Under Michigan law and the federal Americans with Disabilities Act (ADA), people with disabilities may bring their service animals to all "public accommodations," such as hotels, restaurants, stores, museums, and more. These laws also require those who operate transportation services to allow service animals.
Michigan law and the ADA are similar; both sets of law offer broad protections to people with disabilities who use service animals to assist them, including:
The ADA defines a service animal as a dog that is individually trained to perform tasks or do work for the benefit of a person with a disability. The tasks or work the animal does must be directly related to the person's disability. Michigan's service animal law uses the same definition.
In some cases, a miniature horse that is individually trained in this way will also qualify as a service animal. However, the law recognizes that these animals may be more difficult to accommodate, so in Michigan, a public accommodation may consider these factors in determining whether it can accommodate the animal:
Neither the ADA nor Michigan's service animal law includes what are often referred to as "emotional support animals": animals that provide a sense of safety, companionship, and comfort to those with psychiatric or emotional disabilities or conditions. Although these animals often have therapeutic benefits, they are not individually trained to perform specific tasks for their handlers. Under the ADA and Michigan law, owners of public accommodations are not required to allow emotional support animals, only service animals. These laws also don't apply to pets.
Under both Michigan law and the ADA, the definition of public accommodations is very broad. It includes:
The ADA establishes a civil right to bring your service animal into a public accommodation. Michigan's service animal law is included in its penal code, which makes it a misdemeanor to deny you and your service animal access to public accommodations.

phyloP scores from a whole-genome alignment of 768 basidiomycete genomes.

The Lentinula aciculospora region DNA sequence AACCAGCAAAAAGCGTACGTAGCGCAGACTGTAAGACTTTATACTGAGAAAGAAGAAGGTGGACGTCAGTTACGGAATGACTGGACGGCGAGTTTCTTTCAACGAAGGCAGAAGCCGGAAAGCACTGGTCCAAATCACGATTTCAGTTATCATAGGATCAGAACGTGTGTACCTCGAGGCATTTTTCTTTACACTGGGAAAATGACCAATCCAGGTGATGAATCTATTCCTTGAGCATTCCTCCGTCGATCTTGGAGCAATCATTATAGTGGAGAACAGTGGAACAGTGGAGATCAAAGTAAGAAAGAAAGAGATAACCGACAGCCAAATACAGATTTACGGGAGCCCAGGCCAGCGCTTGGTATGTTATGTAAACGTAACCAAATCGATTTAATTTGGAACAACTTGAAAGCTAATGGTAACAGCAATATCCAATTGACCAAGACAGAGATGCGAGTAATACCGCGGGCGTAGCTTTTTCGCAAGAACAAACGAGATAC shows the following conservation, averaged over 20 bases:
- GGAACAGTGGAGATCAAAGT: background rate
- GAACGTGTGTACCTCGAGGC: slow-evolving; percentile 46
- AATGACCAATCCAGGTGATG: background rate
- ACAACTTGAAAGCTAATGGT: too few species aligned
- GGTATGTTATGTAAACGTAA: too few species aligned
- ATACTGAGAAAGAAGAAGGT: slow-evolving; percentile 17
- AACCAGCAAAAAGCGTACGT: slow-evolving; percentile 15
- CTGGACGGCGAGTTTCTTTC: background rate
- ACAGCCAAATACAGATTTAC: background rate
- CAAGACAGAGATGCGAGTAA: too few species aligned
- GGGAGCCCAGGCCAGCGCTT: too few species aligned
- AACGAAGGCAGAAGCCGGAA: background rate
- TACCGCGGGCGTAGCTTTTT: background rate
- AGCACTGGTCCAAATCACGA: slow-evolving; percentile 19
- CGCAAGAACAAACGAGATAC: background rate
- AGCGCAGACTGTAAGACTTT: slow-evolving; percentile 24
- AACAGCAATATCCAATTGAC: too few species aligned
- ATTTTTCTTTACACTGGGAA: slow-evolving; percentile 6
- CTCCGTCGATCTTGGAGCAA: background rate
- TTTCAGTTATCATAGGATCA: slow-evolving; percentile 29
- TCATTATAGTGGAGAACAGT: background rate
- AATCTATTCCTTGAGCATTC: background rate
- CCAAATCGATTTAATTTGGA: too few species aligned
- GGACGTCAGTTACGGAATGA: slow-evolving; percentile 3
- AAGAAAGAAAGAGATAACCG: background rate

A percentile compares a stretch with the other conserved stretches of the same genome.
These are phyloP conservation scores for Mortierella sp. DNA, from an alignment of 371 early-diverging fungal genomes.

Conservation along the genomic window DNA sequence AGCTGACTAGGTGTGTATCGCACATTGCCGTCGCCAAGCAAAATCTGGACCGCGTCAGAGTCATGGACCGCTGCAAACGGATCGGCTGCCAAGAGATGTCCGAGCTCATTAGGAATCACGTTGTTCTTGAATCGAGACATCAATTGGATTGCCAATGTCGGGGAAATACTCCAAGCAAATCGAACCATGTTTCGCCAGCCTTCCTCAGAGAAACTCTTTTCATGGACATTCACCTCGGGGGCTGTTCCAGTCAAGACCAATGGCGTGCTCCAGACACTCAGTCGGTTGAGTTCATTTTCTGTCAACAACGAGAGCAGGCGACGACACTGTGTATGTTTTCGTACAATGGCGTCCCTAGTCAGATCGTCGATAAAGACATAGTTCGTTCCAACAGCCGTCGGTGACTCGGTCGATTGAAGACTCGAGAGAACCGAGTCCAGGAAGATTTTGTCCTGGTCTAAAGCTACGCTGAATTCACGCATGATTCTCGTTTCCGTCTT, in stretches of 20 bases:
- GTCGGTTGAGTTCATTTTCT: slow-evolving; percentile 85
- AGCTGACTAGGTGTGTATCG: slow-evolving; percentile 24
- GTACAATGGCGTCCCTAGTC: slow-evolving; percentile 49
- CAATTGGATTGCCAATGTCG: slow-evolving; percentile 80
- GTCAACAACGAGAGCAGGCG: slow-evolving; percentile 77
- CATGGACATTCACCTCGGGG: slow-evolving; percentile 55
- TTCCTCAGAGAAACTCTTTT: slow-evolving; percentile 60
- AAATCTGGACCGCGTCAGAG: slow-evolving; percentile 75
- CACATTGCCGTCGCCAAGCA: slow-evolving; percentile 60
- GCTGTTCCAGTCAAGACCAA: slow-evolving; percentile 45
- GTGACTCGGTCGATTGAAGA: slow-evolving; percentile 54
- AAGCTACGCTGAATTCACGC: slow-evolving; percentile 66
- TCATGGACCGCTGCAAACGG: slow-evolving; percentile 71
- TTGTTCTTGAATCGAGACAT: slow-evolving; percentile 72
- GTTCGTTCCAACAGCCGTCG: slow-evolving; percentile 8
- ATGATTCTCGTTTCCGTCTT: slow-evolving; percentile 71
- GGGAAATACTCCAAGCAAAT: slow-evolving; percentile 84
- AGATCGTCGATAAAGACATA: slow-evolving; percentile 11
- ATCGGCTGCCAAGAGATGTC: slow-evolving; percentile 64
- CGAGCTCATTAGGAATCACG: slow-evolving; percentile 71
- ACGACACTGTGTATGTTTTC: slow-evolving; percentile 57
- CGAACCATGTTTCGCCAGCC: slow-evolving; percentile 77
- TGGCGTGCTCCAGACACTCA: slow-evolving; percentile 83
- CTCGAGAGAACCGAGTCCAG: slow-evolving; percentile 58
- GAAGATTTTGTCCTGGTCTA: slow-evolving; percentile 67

If the tasks your animal performs for you are not obvious, the public accommodation may ask you only whether the animal is a service animal, and what tasks it does for you. The facility may not ask about or require documentation of your disability, require documentation of your animal's status or training, or require your animal to demonstrate its work.
Your service animal may be asked to leave if it isn't housebroken or it is out of control and you are not controlling it effectively. If this happens, you are still entitled to use the accommodation without your service animal. You may not be asked to remove your animal because others are allergic to or afraid of the animal.
Your service animal must under your control and wearing a harness, leash or other tether (unless that would interfere with the animal's ability to do its job). You may not be isolated from other customers, treated differently, or charged a fee because you use a service animal.
Under the federal Fair Housing Act, landlords and housing facilities must allow service dogs and emotional support animals, if necessary for a person with a disability to have an equal opportunity to use and enjoy the home. To fall under this provision, you must have a disability and you must have a disability-related need for the animal. In other words, the animal must work, perform tasks or services, or alleviate the emotional effects of your disability in order to qualify. (For more information, see the Department of Housing and Urban Development's guidance on service animals.)
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